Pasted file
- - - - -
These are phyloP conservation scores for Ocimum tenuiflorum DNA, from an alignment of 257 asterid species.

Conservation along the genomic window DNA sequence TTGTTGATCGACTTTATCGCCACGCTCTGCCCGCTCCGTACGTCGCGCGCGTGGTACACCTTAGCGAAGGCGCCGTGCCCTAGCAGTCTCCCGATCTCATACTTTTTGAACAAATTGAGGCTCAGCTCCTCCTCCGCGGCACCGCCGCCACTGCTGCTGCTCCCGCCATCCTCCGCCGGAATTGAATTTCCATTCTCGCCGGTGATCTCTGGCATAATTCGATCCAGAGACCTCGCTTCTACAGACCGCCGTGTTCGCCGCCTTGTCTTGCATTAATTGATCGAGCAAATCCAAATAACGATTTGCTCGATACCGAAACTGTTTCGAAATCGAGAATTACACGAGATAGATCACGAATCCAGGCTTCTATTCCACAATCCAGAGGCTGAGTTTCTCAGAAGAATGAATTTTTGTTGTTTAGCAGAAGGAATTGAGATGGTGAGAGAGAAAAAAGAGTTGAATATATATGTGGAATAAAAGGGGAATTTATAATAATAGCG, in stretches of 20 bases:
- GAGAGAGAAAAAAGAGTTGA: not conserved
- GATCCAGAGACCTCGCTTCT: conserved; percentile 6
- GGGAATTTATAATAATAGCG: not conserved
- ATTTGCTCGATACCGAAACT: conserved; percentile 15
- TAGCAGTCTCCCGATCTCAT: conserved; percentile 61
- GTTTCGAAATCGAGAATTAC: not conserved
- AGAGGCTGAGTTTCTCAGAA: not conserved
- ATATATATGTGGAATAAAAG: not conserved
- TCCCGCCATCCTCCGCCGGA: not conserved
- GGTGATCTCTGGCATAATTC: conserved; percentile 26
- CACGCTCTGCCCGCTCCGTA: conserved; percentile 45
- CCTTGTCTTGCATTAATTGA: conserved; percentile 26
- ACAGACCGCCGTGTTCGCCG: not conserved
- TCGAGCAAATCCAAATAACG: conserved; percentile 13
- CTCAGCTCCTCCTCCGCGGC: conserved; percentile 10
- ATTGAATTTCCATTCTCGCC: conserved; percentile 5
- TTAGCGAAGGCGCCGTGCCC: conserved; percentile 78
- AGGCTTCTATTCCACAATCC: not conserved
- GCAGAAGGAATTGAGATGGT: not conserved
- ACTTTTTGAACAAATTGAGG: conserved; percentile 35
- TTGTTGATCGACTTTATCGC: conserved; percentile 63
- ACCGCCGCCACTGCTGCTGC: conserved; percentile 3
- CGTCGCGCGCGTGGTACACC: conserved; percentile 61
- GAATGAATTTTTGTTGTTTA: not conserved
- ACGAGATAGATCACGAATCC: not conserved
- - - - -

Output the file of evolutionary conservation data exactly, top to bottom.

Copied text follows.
These are phyloP conservation scores for Ocimum tenuiflorum DNA, from an alignment of 257 asterid species.

Conservation along the genomic window DNA sequence TTGTTGATCGACTTTATCGCCACGCTCTGCCCGCTCCGTACGTCGCGCGCGTGGTACACCTTAGCGAAGGCGCCGTGCCCTAGCAGTCTCCCGATCTCATACTTTTTGAACAAATTGAGGCTCAGCTCCTCCTCCGCGGCACCGCCGCCACTGCTGCTGCTCCCGCCATCCTCCGCCGGAATTGAATTTCCATTCTCGCCGGTGATCTCTGGCATAATTCGATCCAGAGACCTCGCTTCTACAGACCGCCGTGTTCGCCGCCTTGTCTTGCATTAATTGATCGAGCAAATCCAAATAACGATTTGCTCGATACCGAAACTGTTTCGAAATCGAGAATTACACGAGATAGATCACGAATCCAGGCTTCTATTCCACAATCCAGAGGCTGAGTTTCTCAGAAGAATGAATTTTTGTTGTTTAGCAGAAGGAATTGAGATGGTGAGAGAGAAAAAAGAGTTGAATATATATGTGGAATAAAAGGGGAATTTATAATAATAGCG, in stretches of 20 bases:
- GAGAGAGAAAAAAGAGTTGA: not conserved
- GATCCAGAGACCTCGCTTCT: conserved; percentile 6
- GGGAATTTATAATAATAGCG: not conserved
- ATTTGCTCGATACCGAAACT: conserved; percentile 15
- TAGCAGTCTCCCGATCTCAT: conserved; percentile 61
- GTTTCGAAATCGAGAATTAC: not conserved
- AGAGGCTGAGTTTCTCAGAA: not conserved
- ATATATATGTGGAATAAAAG: not conserved
- TCCCGCCATCCTCCGCCGGA: not conserved
- GGTGATCTCTGGCATAATTC: conserved; percentile 26
- CACGCTCTGCCCGCTCCGTA: conserved; percentile 45
- CCTTGTCTTGCATTAATTGA: conserved; percentile 26
- ACAGACCGCCGTGTTCGCCG: not conserved
- TCGAGCAAATCCAAATAACG: conserved; percentile 13
- CTCAGCTCCTCCTCCGCGGC: conserved; percentile 10
- ATTGAATTTCCATTCTCGCC: conserved; percentile 5
- TTAGCGAAGGCGCCGTGCCC: conserved; percentile 78
- AGGCTTCTATTCCACAATCC: not conserved
- GCAGAAGGAATTGAGATGGT: not conserved
- ACTTTTTGAACAAATTGAGG: conserved; percentile 35
- TTGTTGATCGACTTTATCGC: conserved; percentile 63
- ACCGCCGCCACTGCTGCTGC: conserved; percentile 3
- CGTCGCGCGCGTGGTACACC: conserved; percentile 61
- GAATGAATTTTTGTTGTTTA: not conserved
- ACGAGATAGATCACGAATCC: not conserved